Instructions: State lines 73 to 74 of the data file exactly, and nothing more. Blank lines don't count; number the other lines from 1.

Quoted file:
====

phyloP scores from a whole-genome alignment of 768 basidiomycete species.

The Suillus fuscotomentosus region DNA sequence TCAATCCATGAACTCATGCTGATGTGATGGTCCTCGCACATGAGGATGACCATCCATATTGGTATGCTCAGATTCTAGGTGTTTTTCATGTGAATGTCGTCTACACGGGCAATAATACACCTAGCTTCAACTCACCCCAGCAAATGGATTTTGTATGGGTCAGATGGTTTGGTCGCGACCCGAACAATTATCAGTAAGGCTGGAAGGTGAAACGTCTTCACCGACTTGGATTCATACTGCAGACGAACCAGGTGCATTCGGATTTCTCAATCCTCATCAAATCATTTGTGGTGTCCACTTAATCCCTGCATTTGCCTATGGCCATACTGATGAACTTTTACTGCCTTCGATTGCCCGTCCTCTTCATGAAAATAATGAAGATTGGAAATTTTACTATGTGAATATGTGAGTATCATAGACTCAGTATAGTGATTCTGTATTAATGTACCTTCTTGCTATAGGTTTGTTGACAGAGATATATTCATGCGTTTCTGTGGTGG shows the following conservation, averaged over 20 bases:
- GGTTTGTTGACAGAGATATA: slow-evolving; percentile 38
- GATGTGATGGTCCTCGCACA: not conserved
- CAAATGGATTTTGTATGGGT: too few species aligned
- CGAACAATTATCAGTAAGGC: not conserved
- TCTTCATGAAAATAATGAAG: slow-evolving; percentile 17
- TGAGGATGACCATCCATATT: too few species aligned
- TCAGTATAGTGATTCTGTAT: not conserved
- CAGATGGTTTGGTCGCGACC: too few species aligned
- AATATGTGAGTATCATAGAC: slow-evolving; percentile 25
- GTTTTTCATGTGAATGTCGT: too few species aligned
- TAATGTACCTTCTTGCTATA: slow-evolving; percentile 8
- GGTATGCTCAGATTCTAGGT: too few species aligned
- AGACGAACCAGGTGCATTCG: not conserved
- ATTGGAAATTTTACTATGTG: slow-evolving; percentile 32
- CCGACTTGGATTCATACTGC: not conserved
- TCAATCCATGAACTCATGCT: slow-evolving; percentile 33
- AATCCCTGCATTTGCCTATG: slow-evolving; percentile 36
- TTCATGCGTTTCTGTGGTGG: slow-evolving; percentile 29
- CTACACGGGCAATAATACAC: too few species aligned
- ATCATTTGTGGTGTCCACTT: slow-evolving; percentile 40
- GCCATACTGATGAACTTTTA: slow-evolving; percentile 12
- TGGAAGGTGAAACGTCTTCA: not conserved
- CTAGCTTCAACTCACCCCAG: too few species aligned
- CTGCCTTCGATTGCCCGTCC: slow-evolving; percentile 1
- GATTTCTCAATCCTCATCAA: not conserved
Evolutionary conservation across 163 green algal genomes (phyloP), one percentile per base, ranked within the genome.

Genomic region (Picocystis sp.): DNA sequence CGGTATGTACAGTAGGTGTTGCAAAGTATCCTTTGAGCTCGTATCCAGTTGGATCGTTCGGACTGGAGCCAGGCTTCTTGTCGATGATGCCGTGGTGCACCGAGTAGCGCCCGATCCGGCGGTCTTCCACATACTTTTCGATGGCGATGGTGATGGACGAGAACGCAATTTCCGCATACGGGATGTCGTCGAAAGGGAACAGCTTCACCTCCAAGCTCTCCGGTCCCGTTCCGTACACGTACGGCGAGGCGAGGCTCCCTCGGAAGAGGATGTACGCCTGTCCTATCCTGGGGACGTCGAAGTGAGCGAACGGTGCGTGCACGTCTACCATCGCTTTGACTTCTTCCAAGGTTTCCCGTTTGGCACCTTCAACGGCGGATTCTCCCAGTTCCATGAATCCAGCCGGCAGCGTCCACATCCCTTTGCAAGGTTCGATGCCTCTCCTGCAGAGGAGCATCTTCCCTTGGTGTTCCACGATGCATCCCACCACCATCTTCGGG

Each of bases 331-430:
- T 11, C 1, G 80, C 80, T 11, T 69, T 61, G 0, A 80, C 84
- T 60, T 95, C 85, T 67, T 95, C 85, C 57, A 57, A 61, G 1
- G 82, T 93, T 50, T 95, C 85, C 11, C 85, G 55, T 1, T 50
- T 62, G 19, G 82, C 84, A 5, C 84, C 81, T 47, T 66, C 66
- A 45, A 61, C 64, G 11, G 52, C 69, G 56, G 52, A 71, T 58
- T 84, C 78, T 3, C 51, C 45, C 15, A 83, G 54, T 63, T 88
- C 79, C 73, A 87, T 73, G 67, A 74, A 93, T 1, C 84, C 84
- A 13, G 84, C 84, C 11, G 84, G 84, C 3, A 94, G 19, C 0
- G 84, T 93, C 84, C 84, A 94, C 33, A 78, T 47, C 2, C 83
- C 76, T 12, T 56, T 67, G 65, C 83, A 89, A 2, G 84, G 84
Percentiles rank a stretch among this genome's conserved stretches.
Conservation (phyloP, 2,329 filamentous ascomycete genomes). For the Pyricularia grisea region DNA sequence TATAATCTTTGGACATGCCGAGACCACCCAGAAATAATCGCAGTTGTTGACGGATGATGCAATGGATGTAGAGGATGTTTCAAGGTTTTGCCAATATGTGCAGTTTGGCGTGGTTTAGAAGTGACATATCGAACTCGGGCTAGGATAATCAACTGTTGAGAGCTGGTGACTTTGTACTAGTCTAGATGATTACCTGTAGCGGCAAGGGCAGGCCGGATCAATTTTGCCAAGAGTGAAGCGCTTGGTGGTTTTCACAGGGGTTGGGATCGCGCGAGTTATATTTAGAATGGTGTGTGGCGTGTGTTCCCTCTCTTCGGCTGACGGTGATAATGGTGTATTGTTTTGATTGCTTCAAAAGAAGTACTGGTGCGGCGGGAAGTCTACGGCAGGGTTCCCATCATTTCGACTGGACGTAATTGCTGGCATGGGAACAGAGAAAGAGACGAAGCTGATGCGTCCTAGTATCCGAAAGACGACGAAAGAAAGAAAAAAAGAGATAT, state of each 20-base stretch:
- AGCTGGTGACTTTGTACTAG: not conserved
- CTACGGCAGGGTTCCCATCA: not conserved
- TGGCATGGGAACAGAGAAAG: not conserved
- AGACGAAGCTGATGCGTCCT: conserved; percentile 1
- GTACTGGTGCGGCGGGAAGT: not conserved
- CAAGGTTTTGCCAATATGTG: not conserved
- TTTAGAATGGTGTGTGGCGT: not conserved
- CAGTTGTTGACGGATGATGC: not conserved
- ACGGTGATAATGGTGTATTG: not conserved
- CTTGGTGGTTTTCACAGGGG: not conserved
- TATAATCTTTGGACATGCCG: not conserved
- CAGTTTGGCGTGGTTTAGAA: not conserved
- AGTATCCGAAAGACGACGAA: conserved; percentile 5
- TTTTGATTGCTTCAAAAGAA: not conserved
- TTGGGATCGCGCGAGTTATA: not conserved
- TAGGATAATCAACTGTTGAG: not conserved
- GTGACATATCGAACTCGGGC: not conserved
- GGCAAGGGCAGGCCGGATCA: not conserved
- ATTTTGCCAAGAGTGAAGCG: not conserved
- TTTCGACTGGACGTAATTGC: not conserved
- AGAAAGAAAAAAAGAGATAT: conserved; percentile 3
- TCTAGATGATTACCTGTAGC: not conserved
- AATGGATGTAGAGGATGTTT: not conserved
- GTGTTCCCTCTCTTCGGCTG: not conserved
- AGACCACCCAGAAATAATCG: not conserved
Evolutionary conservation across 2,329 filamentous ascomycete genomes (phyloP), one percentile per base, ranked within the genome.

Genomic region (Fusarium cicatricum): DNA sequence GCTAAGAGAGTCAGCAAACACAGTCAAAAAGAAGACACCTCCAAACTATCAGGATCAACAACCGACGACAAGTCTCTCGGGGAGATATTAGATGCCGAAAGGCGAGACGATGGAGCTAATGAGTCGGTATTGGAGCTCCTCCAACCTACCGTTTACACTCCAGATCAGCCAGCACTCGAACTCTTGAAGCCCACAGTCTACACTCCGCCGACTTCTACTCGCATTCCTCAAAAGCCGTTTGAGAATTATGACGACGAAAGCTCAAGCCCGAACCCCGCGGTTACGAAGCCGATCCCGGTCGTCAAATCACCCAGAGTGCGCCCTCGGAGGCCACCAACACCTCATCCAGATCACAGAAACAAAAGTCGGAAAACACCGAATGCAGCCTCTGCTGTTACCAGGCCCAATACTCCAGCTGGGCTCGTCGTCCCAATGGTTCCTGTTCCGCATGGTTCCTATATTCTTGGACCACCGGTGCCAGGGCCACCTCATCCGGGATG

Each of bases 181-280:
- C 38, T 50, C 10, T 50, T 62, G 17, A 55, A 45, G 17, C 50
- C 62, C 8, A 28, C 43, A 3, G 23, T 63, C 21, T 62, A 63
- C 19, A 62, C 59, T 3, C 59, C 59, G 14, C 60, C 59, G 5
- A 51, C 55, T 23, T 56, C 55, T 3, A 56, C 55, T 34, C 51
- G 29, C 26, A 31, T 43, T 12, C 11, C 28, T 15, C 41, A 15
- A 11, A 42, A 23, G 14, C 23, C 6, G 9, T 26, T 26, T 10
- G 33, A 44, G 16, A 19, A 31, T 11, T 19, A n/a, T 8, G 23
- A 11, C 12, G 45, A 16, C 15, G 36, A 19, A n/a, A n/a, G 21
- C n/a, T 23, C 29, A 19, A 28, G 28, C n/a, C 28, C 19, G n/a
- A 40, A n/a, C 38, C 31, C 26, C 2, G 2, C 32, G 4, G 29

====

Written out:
- C 19, A 62, C 59, T 3, C 59, C 59, G 14, C 60, C 59, G 5
- A 51, C 55, T 23, T 56, C 55, T 3, A 56, C 55, T 34, C 51